Industry Updates

Are buildings the gateway to a carbon neutral world?

Building a carbon-neutral world

Buildings Buildings

Mitsubishi Heavy Industries Group Company (MHI) aim to achieve net-zero emissions by 2050. The mission to carbon neutral involves tackling climate change with expert engineering technology innovations.

To achieve this vision, as an MHI Group company, we are constantly rethinking and reimaging ways to decarbonise fuels, decrease carbon emissions and discover Low GWP (Global Warming Potential) refrigerant alternatives. However, could the solution start from somewhere simpler – could the solution start where we spend 90% of our days? In this article, we examine the simple ways to reduce carbon emissions from buildings.

First. What do these terms mean?

Carbon-zero, carbon offsetting and decarbonisation are common buzzwords when discussing carbon neutrality.

  • Carbon-zero is an aspirational method that removes all carbon emissions from production or process.
  • Carbon offsetting involves counterbalancing emissions created in one area, then reducing emissions somewhere else. Many organisations are paving the way to carbon neutrality by offsetting their carbon emissions by investing in sustainable and renewable energy sources or low-carbon technologies.
  • Whereas, decarbonisation is concerned with removing or reducing carbon dioxide emissions in a specific activity. Although decarbonisation is not a direct path to carbon neutrality, it is an initial step towards building a carbon-neutral world and a circular economy.

Environment Environment

Building a carbon-neutral world

According to the IEA, in 2018, the building and construction sector amounted to a whopping 35% of final energy use and 39% of carbon dioxide emissions.

To achieve carbon neutrality, policymakers emphasise the reduction of carbon emissions; and support the increase of sustainability in residential and commercial buildings.

Increasing the number of carbon-neutral buildings starts with passive design strategies that build sustainable infrastructures from the offset —sourcing carbon-neutral architectural plans, materials and ensuring energy efficiency throughout the construction. As well as, utilising technologies such as Building Information Modelling (BIM) to realise the estimation of carbon emissions.

However, there are several other ways to neutralise or reduce carbon emissions in buildings such as:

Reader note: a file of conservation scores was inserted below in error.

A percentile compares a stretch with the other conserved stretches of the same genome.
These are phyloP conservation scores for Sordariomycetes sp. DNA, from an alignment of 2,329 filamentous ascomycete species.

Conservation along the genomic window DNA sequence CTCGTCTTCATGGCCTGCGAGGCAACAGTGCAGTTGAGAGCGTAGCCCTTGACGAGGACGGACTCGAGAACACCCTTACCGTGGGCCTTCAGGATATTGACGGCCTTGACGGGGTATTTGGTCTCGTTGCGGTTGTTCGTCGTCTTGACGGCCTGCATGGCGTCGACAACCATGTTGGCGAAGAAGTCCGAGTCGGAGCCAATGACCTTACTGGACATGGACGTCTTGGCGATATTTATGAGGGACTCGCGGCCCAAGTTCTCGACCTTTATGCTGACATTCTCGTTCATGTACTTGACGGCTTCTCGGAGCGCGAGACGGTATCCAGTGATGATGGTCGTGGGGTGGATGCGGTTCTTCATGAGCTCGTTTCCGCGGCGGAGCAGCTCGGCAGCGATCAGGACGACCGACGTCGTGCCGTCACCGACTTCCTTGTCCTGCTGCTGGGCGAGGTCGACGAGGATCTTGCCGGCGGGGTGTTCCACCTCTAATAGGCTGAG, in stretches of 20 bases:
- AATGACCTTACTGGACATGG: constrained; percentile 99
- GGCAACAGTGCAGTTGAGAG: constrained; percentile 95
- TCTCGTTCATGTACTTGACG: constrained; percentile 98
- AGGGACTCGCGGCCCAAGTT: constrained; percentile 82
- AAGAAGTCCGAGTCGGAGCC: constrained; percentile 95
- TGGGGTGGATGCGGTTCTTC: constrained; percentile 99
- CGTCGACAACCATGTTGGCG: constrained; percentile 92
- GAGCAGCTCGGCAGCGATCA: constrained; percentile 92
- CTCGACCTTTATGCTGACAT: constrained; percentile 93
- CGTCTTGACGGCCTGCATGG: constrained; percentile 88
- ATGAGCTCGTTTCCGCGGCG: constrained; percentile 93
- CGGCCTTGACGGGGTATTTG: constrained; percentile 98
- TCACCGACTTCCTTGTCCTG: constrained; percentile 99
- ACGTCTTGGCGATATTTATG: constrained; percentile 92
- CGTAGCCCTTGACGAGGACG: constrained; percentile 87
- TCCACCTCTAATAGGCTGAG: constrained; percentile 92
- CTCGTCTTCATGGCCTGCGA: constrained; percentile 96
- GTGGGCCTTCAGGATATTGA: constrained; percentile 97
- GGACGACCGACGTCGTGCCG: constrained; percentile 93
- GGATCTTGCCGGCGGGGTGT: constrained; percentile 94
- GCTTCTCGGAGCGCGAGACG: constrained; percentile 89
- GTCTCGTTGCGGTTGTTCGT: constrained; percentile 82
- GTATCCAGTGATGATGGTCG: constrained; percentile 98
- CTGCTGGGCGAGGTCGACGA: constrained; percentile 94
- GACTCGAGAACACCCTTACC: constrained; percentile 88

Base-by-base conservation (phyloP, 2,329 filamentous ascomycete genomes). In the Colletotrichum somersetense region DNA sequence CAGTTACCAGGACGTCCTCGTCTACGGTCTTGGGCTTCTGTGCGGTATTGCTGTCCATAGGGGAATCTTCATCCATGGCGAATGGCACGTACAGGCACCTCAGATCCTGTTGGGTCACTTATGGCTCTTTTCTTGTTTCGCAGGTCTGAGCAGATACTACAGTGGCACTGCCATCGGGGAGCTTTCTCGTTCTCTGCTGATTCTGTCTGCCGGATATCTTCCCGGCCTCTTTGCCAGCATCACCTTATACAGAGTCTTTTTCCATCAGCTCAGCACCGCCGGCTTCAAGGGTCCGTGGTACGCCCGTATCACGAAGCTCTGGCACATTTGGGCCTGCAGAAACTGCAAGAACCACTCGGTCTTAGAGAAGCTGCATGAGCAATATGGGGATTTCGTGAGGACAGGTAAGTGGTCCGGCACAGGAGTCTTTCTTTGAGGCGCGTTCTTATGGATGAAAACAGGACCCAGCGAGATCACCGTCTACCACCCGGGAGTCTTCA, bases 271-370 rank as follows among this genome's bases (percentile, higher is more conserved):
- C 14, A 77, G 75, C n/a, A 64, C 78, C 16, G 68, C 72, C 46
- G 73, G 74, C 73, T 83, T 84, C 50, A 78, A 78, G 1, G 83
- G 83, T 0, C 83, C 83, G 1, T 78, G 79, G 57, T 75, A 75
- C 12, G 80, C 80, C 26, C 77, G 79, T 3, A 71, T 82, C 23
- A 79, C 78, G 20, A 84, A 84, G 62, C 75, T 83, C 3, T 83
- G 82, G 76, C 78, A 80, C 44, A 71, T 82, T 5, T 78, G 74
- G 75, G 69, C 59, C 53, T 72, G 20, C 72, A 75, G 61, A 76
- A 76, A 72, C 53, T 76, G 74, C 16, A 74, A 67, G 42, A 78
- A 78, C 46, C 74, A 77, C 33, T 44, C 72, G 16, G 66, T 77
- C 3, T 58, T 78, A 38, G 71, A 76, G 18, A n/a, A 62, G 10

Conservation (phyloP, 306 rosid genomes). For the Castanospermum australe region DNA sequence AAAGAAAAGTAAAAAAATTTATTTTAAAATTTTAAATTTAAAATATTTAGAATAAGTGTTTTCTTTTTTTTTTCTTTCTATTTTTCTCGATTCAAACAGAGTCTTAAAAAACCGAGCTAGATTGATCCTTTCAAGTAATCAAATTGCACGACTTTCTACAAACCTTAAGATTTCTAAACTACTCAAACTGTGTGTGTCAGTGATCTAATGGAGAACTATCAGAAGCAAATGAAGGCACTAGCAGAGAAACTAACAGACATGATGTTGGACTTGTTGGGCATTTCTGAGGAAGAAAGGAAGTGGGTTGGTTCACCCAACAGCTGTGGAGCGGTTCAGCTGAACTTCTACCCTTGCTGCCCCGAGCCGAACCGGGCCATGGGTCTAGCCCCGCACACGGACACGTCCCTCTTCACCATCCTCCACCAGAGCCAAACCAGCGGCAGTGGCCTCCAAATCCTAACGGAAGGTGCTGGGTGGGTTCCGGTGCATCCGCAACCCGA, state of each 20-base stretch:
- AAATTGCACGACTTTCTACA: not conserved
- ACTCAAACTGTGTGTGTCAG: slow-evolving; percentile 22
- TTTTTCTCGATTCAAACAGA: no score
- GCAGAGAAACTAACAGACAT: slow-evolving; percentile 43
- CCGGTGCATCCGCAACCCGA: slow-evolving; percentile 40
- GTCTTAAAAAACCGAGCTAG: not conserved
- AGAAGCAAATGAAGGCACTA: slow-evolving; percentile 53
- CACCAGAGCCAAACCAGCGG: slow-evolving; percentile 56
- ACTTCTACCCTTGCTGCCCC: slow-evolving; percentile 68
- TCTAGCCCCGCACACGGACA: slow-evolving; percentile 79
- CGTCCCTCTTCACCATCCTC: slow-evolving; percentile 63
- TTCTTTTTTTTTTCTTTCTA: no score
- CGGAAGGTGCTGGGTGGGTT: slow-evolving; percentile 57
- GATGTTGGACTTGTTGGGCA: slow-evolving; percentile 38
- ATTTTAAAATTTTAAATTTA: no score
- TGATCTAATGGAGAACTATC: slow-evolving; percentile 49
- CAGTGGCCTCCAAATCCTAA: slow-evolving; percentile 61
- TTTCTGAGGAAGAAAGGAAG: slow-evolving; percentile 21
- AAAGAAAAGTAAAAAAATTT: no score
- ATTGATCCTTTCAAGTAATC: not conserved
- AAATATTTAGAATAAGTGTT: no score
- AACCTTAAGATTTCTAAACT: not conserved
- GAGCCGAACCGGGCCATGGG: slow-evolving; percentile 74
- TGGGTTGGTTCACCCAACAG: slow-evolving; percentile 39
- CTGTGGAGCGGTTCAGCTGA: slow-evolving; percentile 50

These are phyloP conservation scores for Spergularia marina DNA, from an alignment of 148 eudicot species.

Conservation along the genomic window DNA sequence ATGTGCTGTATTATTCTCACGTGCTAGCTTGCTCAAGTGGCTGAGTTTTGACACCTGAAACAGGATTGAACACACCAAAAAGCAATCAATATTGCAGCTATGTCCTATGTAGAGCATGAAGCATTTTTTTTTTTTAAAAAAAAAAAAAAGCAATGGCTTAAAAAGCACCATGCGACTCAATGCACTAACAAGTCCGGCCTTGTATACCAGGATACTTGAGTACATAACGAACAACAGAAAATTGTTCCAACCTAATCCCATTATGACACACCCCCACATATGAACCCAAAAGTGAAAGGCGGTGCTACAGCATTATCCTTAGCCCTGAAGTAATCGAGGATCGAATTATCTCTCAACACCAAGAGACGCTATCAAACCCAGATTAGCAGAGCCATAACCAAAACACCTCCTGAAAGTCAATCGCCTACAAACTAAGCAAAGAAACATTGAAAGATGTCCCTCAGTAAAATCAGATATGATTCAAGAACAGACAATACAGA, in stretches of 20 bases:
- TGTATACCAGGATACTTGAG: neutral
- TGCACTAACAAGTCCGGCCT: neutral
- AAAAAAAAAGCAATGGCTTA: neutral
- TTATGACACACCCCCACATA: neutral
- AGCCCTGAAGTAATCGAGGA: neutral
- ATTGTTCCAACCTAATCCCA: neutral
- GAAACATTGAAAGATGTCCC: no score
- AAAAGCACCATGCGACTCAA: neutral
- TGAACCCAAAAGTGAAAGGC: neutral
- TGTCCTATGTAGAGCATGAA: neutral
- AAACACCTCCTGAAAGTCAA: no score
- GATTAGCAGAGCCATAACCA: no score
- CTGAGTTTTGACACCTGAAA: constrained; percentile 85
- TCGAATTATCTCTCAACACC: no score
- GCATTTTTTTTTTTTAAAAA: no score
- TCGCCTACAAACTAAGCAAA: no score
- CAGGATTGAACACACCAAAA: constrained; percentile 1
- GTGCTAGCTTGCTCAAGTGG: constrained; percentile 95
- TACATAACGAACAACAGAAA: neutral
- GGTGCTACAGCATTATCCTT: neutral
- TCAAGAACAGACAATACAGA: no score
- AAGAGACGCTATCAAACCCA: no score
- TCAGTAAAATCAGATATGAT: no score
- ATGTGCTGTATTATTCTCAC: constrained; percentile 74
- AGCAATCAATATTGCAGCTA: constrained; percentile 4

1. Maximising sustainable HVAC solutions

Sourcing sustainable heating ventilation and air-conditioning (HVAC) solutions are essential to lowering residential and commercial buildings’ environmental impact.

For example, heat pumps are gaining increasing attention across the world due to an ability to decarbonise buildings. There are three types of heat pumps, aerothermal (sourced from the air), hydrothermal (sourced from water), and geothermal (sourced from the ground). Heat pumps utilise such natural sources of energy to transform and provide thermal renewable energy. Mitsubishi Heavy Industries estimate that our Q-ton aerothermal heat pump can reduce carbon emissions by 45% coupled with an outstanding global warming potential (GWP) of only 1, and 0 ozone depletion potential.

Buildings can also dramatically reduce their carbon dioxide emissions by souring environmentally sustainable refrigerants less harmful to the ozone layer and are superiorly energy efficient— for example, refrigerants such as R32 representing one-third GWP in comparison to refrigerants such as R410A.

  1. Increasing water efficiency

The enormous water demand from buildings contributes to global carbon emissions. There are several measures to increase water efficiency in buildings. For example, implementing innovative technology such as air-to-water heat pumps to provide complete heating systems, cooling and producing sanitary water in houses.

  1. Improving indoor air quality

Indoor air pollutants such as carbon dioxide and carbon monoxide are not only harmful to individuals, but it is also damaging for the environment. Studies show the importance of mechanical ventilation to supply sufficient indoor air quality. Suggesting that ventilation units are an adequate way to decarbonise, or offset, buildings in indoor air quality.

  1. Reducing waste

The carbon footprint of wasted food in buildings amounts to an overwhelming 3.3 Gtonnes of CO2 equivalent. Municipalities need to improve or construct environmentally-focused policies that focus on shifting behavioural patterns for individuals and businesses. As well as, naturally improving the number of carbon emissions released from waste in commercial and residential buildings.

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